Writers Institute

Sarah (Turcotte) Layton '10

How did it feel to have a short story you wrote at Susquehanna be published in such a prestigious magazine as The Atlantic?
The publication of “Scars” in The Atlantic Fiction Issue came as a huge shock! “Scars” was truly a work of revision; I wrote the original draft in my sophomore year and made considerable revisions in my junior year. It was published in RiverCraft in my senior year and subsequently included in Bennington College's Plain China, an anthology of undergraduate writing. Mike Curtis, fiction editor of The Atlantic, was a guest judge for Plain China, and contacted me about publishing the piece. It was an enormous compliment, and I'm indebted to Dr. Bailey and Dr. Fincke, as well as my peers, for the attention they each gave to the piece.

Was there one class in particular in the program that really stuck out to you?
I honestly enjoyed all of the creative writing classes I took—from Dr. Fincke's Intro to Fiction to Dr. Bailey's Novella. When I first met with Dr. Fincke to discuss the creative writing major (I was previously undecided), he complimented my "prose" and I didn't even know what that meant. I knew very little of the craft, and certainly didn't have the vocabulary to speak about it. The fiction classes I took taught me to read in a completely new way—as a writer. They taught me to go with your gut when something doesn't feel right, even though it pains you to cut the ten pages you've been attempting to perfect for weeks. And most importantly, to listen to what others have to say about your work, because your intentions often cloud the way you perceive it.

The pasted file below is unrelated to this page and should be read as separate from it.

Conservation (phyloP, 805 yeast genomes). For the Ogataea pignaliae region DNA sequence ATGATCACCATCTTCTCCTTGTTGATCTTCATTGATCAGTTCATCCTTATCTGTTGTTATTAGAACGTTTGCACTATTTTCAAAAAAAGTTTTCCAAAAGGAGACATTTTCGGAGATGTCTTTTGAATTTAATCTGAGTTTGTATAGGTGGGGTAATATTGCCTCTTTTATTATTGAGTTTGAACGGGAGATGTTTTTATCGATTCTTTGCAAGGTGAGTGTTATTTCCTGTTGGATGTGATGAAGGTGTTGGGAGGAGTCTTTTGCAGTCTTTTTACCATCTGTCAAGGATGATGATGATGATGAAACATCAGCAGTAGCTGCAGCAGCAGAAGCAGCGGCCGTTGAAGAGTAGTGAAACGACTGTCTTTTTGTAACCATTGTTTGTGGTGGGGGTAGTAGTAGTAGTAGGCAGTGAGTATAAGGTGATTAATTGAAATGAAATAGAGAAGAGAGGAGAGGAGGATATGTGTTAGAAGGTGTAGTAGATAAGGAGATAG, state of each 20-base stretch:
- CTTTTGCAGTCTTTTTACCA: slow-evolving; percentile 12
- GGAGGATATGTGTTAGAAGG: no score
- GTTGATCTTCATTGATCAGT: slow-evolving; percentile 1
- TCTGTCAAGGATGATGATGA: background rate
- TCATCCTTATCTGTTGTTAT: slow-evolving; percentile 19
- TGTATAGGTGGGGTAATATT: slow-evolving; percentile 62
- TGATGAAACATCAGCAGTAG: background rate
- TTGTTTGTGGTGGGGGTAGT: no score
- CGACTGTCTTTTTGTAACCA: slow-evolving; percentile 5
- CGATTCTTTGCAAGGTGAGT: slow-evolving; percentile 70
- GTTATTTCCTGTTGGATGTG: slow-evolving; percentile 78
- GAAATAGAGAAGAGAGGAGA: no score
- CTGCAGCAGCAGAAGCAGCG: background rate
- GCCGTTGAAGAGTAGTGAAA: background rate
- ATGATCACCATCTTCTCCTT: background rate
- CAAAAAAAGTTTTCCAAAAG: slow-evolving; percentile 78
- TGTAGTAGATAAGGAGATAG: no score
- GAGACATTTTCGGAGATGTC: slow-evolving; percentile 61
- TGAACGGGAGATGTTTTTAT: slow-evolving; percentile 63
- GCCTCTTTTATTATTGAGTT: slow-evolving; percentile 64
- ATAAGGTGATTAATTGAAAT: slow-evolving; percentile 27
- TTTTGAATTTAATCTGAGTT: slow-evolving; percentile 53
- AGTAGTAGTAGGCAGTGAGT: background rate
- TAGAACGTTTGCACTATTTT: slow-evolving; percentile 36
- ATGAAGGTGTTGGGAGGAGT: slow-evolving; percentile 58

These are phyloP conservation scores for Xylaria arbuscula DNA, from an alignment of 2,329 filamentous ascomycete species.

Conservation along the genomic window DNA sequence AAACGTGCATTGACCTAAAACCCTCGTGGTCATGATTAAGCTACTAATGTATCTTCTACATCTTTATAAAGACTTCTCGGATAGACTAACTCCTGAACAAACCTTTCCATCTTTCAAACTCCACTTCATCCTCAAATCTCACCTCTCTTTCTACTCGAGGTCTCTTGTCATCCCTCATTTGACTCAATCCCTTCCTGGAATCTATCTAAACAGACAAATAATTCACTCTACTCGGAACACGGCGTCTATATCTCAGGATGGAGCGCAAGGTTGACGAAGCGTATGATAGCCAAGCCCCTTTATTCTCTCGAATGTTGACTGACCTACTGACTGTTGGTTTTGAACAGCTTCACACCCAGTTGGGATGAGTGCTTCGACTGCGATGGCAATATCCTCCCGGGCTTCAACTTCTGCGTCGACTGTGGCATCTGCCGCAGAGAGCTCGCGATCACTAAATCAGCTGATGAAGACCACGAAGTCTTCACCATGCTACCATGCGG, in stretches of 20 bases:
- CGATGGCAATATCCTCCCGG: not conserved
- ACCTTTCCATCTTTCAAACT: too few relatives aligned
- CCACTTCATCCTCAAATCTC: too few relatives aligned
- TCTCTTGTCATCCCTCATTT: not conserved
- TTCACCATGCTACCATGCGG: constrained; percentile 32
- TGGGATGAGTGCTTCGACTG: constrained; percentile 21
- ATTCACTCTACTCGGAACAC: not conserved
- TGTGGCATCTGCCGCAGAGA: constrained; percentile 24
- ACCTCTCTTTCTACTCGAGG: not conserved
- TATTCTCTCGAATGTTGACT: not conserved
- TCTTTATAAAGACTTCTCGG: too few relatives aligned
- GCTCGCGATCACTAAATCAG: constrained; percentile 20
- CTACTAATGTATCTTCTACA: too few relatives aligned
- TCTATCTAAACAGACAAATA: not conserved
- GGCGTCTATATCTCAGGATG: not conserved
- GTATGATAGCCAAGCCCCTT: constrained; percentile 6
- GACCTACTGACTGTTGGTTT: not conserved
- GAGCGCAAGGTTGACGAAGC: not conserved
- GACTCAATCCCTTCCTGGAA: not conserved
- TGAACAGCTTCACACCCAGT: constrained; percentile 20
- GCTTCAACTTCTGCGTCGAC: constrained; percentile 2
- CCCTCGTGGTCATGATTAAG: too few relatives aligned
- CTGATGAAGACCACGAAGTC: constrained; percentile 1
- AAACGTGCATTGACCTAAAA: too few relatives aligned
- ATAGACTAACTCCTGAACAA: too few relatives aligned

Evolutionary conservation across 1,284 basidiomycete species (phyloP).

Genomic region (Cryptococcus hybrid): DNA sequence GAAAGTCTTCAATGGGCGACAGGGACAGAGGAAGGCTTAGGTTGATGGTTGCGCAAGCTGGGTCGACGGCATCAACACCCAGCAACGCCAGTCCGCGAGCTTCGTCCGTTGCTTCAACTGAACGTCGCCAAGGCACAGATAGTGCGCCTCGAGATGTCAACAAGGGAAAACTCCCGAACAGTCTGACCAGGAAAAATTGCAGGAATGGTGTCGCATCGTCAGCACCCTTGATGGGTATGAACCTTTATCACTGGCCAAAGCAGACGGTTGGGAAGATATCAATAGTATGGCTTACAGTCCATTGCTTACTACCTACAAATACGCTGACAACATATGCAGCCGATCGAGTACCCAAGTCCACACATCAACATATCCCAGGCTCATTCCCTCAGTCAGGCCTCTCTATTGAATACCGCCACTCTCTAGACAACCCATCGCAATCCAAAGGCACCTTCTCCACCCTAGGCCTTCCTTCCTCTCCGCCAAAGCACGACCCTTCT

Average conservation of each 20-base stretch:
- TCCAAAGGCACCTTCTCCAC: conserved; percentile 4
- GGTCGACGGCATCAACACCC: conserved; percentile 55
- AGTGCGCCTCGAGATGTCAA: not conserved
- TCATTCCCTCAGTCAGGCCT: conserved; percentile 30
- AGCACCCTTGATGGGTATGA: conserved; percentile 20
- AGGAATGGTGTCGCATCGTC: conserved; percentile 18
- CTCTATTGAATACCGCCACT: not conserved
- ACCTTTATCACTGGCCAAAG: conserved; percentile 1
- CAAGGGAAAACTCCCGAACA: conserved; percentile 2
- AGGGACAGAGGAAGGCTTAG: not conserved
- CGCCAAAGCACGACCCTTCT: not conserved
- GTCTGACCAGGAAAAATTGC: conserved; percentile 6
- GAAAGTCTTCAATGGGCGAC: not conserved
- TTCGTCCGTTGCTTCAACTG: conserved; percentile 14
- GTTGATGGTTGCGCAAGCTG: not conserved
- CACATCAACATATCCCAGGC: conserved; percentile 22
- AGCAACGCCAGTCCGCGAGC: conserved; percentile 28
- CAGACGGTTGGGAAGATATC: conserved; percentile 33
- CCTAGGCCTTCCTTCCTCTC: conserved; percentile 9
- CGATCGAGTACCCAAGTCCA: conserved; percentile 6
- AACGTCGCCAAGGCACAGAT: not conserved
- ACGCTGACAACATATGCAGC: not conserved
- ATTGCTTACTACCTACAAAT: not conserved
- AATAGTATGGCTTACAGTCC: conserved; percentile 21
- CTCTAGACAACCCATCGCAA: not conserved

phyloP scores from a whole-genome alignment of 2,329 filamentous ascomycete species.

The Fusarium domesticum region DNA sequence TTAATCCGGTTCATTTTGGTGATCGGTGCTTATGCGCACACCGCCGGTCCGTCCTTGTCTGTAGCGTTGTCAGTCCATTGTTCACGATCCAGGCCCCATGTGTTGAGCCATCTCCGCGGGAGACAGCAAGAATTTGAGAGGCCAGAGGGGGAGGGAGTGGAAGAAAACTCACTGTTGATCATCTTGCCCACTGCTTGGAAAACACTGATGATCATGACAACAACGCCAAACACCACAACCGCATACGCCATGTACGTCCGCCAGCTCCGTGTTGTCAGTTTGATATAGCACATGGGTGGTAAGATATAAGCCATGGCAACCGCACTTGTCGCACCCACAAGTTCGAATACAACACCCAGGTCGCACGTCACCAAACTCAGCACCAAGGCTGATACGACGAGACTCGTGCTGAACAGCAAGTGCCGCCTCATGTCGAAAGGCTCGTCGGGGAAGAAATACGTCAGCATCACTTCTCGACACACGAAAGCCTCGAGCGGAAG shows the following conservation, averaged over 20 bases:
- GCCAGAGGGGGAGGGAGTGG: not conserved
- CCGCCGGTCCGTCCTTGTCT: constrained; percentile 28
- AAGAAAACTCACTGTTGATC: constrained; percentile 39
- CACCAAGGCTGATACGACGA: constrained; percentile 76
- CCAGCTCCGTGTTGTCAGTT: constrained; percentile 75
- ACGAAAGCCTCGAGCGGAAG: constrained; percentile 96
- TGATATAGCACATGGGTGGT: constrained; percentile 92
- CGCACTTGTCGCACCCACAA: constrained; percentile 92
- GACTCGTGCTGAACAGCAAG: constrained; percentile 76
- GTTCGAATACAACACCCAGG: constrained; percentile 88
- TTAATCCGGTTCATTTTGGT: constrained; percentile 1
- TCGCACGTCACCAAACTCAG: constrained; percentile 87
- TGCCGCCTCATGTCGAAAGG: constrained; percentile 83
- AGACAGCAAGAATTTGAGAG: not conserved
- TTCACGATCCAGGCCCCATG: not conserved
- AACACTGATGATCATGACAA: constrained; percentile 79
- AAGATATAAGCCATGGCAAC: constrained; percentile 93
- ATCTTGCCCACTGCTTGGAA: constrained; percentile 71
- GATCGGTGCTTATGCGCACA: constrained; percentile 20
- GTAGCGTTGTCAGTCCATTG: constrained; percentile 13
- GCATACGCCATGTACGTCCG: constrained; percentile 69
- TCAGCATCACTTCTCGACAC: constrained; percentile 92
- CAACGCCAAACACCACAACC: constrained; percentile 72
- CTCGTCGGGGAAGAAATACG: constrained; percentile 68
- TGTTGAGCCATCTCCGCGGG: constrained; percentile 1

What skills did you learn in the creative writing major that have stuck with you today?
Learning to choose the exact, necessary word, sentence, and punctuation helps you to become detail-oriented. Learning to let go of your vision in order to allow the piece to come together in an organic, sometimes entirely different, way teaches you to be flexible. Learning to listen to criticism for the sake of bettering your work and, often, yourself, teaches you humility. These are all vital skills for both the workplace and everyday life.

By having been a creative writing major at SU, does that help you with being the Community Outreach and Initiatives Coordinator for the Connecticut Humane Society? If so, how?
On a basic level, having strong reading, writing, editing, and interpretive skills certainly benefit the work I do at the Connecticut Humane Society. But if you think of life as an accumulation of experiences—each one informing and influencing the next--then the education I received while at SU is invaluable beyond the workplace.

What does it mean to you to have been a part of Susquehanna’s creative writing program?
I am immensely thankful to have been part of SU's creative writing program. It's an honor to have studied the art of creative writing under such dedicated, talented professors, and to have learned among some supremely talented artists. It's truly a community of creativity, collaboration, and encouragement.




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